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  • Giancarlo M.
    Giancarlo M.

    Using the EMWL Lens on a Blackwater Dive



    Thanks to Pietro Cremone, the Italian distributor of Nauticam, I had the opportunity to try out this interesting lens on a recent trip to Anilao for blackwater dives.


    Blackwater diving is a form of night diving that involves exploring open waters off oceanic coasts. Unlike traditional night dives, which take place near the shore or in shallow waters, blackwater dives occur in deep waters, typically offshore over deep ocean floors. During these dives, divers immerse themselves in dark waters, often with depths exceeding 100 meters. A bright buoy connected to a variable-length line (20-30 meters) is placed in the water, to which very powerful torches will be attached.


    The lights are used to attract plankton and marine creatures to the surface, offering divers the opportunity to observe these unique creatures up close and appreciate their beauty in a completely different environment. Additionally, the lights serve as an optical reference for divers as they drift with the currents alongside the buoy and line.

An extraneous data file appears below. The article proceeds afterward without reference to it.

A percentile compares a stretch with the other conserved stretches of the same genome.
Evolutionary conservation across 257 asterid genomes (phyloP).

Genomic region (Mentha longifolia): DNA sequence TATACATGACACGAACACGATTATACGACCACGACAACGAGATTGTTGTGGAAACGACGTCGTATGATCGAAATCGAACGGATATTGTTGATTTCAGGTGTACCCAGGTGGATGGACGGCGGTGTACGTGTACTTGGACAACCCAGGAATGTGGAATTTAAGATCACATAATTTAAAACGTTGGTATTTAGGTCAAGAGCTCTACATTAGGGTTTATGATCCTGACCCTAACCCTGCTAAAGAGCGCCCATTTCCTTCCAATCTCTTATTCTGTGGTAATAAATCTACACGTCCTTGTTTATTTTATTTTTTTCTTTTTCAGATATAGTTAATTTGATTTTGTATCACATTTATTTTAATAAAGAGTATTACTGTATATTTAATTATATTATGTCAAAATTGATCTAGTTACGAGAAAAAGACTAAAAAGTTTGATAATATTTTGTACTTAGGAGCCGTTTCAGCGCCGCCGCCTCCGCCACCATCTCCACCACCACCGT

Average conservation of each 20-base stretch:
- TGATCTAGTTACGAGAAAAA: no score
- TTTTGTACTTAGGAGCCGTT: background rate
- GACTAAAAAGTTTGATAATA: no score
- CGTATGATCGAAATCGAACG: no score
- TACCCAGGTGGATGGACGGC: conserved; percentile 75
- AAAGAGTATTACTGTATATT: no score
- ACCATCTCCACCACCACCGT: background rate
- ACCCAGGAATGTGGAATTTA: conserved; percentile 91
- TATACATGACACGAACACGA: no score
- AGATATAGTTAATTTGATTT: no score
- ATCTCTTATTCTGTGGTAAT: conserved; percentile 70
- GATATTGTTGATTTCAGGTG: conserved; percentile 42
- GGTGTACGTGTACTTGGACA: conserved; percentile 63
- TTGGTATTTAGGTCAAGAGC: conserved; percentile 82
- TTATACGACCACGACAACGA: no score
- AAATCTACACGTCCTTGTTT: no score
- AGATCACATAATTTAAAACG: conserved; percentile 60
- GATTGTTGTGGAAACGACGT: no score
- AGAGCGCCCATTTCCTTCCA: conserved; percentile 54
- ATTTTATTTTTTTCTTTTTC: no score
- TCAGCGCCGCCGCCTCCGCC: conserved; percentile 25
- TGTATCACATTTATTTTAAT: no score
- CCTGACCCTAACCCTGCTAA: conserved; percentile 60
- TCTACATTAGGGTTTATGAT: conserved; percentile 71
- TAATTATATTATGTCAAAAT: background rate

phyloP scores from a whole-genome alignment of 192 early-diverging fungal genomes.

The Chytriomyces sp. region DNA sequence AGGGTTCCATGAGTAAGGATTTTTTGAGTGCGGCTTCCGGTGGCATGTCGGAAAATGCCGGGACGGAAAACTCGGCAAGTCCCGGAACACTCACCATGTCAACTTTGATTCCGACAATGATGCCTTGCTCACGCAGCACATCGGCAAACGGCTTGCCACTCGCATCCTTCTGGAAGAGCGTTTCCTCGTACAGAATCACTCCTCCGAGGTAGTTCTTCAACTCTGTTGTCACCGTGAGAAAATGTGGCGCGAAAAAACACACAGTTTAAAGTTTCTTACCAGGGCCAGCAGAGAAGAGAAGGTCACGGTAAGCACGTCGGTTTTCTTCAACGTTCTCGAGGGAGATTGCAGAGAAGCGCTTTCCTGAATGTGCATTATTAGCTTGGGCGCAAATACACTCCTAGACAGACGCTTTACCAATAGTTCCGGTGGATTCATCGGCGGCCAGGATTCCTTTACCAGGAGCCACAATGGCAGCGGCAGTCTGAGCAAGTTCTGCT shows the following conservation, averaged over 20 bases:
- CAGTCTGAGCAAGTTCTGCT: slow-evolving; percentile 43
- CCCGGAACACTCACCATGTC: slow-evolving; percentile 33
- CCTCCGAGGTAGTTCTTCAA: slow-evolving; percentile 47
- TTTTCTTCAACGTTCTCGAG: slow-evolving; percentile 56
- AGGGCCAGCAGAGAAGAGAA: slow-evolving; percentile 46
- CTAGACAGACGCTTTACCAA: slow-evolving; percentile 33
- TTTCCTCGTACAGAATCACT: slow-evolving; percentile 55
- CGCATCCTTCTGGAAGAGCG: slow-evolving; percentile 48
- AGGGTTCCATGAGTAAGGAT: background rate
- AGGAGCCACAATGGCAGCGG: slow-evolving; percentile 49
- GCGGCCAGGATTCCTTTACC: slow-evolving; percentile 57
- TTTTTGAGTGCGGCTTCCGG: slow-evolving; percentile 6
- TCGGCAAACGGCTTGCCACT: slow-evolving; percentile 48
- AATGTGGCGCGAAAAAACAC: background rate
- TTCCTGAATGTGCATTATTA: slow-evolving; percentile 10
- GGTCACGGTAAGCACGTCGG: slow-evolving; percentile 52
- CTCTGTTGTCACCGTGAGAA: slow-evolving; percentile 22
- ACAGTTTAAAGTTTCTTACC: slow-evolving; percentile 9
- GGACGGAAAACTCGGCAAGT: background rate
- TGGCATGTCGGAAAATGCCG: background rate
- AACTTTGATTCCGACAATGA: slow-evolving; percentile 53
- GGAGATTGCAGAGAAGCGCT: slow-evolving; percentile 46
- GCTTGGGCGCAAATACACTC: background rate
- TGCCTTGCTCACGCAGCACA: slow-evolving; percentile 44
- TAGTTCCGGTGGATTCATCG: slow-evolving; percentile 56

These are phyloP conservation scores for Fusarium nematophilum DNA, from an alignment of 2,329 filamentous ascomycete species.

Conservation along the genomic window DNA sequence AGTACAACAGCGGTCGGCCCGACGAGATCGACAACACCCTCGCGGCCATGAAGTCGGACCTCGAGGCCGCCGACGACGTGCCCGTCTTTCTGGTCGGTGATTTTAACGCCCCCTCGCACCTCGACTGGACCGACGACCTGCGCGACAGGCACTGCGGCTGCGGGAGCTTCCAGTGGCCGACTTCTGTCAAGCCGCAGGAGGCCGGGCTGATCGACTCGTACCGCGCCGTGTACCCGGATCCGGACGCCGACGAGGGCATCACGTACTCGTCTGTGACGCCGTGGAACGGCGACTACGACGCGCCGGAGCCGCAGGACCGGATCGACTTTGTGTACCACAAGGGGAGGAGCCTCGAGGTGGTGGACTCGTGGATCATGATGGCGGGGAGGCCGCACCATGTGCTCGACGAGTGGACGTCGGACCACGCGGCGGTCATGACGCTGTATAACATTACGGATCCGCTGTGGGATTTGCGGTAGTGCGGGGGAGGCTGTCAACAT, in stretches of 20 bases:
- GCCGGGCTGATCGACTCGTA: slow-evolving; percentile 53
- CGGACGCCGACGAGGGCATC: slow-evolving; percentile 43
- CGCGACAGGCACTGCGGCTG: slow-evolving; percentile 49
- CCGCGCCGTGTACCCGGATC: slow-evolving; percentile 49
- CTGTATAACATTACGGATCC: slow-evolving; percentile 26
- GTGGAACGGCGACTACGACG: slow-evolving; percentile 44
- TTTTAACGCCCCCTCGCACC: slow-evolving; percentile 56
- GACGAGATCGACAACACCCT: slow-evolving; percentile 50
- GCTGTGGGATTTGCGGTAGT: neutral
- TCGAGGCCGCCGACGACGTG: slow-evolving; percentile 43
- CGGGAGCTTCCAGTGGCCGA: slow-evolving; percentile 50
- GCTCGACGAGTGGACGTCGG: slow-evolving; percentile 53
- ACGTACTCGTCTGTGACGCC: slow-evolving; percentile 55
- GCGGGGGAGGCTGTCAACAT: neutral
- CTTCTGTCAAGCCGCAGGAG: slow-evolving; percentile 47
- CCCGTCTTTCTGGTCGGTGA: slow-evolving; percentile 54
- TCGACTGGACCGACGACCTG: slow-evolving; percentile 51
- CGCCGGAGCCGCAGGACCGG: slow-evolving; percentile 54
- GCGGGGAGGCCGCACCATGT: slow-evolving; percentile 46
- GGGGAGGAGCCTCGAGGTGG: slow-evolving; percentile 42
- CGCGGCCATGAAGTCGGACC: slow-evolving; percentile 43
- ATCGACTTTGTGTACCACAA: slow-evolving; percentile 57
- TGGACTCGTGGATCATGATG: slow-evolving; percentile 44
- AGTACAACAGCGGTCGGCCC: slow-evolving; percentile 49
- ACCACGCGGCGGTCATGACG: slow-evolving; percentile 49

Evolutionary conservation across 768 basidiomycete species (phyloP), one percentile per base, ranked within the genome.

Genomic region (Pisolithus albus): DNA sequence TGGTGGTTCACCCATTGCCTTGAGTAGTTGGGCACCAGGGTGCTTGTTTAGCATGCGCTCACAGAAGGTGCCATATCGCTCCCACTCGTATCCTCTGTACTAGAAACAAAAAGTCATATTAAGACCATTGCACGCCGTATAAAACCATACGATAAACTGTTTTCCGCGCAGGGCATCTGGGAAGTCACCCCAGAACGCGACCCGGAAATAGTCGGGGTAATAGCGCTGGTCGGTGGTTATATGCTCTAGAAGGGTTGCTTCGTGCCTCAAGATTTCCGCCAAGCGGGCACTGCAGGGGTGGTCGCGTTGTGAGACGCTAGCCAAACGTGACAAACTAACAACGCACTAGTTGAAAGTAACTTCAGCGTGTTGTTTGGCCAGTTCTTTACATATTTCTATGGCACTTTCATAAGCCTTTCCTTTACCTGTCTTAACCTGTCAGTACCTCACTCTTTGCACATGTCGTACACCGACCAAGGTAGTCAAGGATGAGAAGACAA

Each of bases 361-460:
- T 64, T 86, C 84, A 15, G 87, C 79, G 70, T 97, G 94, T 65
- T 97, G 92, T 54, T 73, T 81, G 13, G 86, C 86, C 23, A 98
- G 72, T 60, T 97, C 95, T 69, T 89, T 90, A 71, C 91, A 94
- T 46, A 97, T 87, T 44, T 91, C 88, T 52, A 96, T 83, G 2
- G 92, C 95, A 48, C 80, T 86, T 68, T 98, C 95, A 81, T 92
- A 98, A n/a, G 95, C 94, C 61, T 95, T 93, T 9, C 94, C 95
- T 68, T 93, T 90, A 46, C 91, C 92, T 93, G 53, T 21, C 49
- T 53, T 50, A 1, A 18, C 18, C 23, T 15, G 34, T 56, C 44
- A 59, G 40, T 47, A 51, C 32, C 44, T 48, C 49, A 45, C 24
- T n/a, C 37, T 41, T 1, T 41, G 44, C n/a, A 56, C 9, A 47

Blackwater diving can be an extraordinarily fascinating experience, but it requires adequate preparation and some experience with night diving. Divers must have excellent buoyancy control and perfect self-management skills, including with their photographic equipment.


    In recent years, these dives have become very popular, especially among underwater photographers, who can capture stunning images of animals that normally inhabit oceanic depths and, thanks to currents and the upwelling phenomenon, ascend towards the surface. Among these creatures, one can find zooplankton, larval stages of many fish species, mollusks, shrimp, etc., and even rare encounters with Paper Nautilus or the Blanket Octopus.

    Locations for this type of diving are scattered around the world, and the most famous ones with dive centers with greater experience can be found in: Anilao in the Philippines, Hawaii in the USA, Palm Beach in the USA, Lembeh in Indonesia, and Cozumel in Mexico.


    For photographic equipment, it is recommended to use a macro lens with a 1:1 ratio and a good field of view (ideally 50 or 60 mm equivalent full frame), with good AF speed, two strobes, and a focus torch positioned on the housing to assist the AF system of the camera body, and a narrow-beam torch for searching subjects, which can also be positioned on the housing or held by hand.